Have you ever tried to learn a new language or even more relevant, have you strived to study and work in a different language that is not your mother tongue? How hard do you usually interact with dictionaries? If this is the case, you might find something worthwhile in this article and stop looking any more!
There are some famous tools which intended to provide a total solution for this requirement. They usually called feature-rich dictionary lookup programs and support a wide variety range of different formats of dictionaries together and a user can add several dictionaries to them. There are PC solutions for Windows, macOS, and Linux and also mobile solutions for Andriod and iOS (iPhone, iPad, etc). Furthermore, commercial and open-source alternatives are available though I am gonna talk about open-source software.
For quick access, these are the four main points I’ll cover in this quick introduction:
GoldenDict for PC
Probably Babylon is the most famous dictionary in the market that also has introduced its specific dictionary file format:
BGL. There are many commercial add-ons, services, and a wide range of context-specific dictionaries in Babylon’s market. They additionally offer a large number of free dictionaries that could be found here.
Although I want to introduce GoldenDict, an open-source solution that is designed as a StarDict successor, another open-source tool which has been discontinued now. GoldenDict offers a long list of features and supported dictionary formats:
.BGLfiles, complete with images and resources
- ABBYY Lingvo
- ABBYY Lingvo
You can find any commercial or free dictionary files you would like through the web and add them in your desired order to the dictionary list of GoldenDict. Also, it can be linked to Wikipedia as a complementary description provider for the special expression. Based on the available dictionary and audio files, GoldenDict plays the audio files that are linked to the pronunciations of the words. It’s possible to define operating system global hotkeys (short-cuts) to copy the selected word and put it on the GoldenDict window or even open the quick pop-up window.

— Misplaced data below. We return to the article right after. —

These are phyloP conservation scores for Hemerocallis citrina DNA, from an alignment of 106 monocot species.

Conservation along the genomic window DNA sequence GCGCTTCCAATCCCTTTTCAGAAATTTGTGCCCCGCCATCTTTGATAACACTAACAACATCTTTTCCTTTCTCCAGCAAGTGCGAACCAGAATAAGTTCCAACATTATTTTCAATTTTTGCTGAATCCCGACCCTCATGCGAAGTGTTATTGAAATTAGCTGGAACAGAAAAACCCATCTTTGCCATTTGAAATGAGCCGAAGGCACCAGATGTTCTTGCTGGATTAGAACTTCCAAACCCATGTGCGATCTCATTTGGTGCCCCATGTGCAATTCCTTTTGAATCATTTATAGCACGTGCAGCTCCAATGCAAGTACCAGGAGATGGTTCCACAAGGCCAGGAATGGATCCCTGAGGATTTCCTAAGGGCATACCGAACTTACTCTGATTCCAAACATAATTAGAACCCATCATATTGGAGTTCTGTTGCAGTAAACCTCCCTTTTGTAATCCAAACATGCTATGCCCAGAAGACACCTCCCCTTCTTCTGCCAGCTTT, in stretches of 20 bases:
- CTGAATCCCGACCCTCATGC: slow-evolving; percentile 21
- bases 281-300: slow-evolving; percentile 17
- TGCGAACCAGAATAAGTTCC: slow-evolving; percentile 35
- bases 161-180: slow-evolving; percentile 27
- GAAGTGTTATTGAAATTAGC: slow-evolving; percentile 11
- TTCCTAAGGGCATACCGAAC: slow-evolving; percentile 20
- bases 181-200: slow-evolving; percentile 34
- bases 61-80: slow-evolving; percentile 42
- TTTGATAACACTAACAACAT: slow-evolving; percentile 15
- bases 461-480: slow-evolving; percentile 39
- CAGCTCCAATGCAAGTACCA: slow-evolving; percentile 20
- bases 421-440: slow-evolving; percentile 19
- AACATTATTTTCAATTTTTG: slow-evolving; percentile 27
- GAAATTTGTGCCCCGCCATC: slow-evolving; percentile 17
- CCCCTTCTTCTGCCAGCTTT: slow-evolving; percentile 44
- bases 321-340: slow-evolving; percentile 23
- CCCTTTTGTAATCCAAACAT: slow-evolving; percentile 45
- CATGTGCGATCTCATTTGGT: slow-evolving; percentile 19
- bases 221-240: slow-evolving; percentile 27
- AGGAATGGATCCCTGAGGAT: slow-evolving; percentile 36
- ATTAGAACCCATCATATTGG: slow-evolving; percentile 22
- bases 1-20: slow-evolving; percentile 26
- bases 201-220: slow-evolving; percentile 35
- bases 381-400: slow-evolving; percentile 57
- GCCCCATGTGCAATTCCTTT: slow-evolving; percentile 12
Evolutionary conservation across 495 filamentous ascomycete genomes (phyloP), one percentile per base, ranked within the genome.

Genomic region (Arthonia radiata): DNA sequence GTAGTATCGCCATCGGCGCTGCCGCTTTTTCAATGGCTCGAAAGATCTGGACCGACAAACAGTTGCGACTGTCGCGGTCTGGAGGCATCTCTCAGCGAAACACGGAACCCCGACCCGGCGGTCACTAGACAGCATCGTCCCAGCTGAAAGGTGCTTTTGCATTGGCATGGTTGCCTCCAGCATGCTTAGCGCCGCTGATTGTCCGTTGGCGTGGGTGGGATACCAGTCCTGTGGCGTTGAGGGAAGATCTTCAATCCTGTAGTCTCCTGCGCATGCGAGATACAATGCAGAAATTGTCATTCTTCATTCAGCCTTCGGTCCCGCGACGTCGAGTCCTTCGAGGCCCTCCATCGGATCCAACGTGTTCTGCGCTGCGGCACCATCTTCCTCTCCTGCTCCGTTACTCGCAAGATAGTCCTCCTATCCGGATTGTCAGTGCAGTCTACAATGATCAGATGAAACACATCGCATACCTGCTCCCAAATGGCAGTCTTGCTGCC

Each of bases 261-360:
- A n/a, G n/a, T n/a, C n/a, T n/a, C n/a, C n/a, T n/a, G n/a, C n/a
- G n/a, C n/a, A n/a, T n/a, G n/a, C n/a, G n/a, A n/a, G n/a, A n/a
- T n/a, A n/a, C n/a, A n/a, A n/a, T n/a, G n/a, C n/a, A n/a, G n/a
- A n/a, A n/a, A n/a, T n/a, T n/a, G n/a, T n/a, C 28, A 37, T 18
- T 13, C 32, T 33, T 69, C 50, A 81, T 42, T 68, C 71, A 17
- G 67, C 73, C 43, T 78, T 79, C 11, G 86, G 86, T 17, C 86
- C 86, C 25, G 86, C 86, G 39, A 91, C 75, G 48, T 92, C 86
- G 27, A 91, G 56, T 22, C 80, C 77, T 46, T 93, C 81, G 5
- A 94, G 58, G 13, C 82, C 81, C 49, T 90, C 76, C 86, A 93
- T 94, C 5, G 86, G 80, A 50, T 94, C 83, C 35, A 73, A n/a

In the following figure, you can find out how the installed dictionaries list looks like and how it’s possible to change their order by dragging them up and down.
Almost, all of the advanced features that have been talked before in GoldenDict can be found in MDict for mobile devices. Either using an Andriod or an iOS device, MDict can be found in their official markets as free. Though, you may suffer a bit by advertising.
In the Andriod version, you can simply goto MDict’s setting page then select the
Library option and set the desired path of dictionary files at
Library directory easily.
Chances are you face more difficulty with iOS devices. iOS usually accepts the dictionary files as the documents of the MDict app. So I recommend to connect your device to a PC by USB cable and add dictionary files as documents. From macOS Catalina, it’s possible to copy files in macOS’s Finder app but as far as I know in older versions and also in a Windows PC you need to use iTunes.
The dictionary files are expected to find by a quick search on the web, though the following addresses can be considered as initial searching references:
There are many valuable dictionaries available out there, though please notice the copyright of dictionaries when you found them on the internet. You can always contact the owners to be sure about the legal issues of using the dictionary files. Probably Google translator is needed to explore the content of the PDA Wiki or Baidu search engine!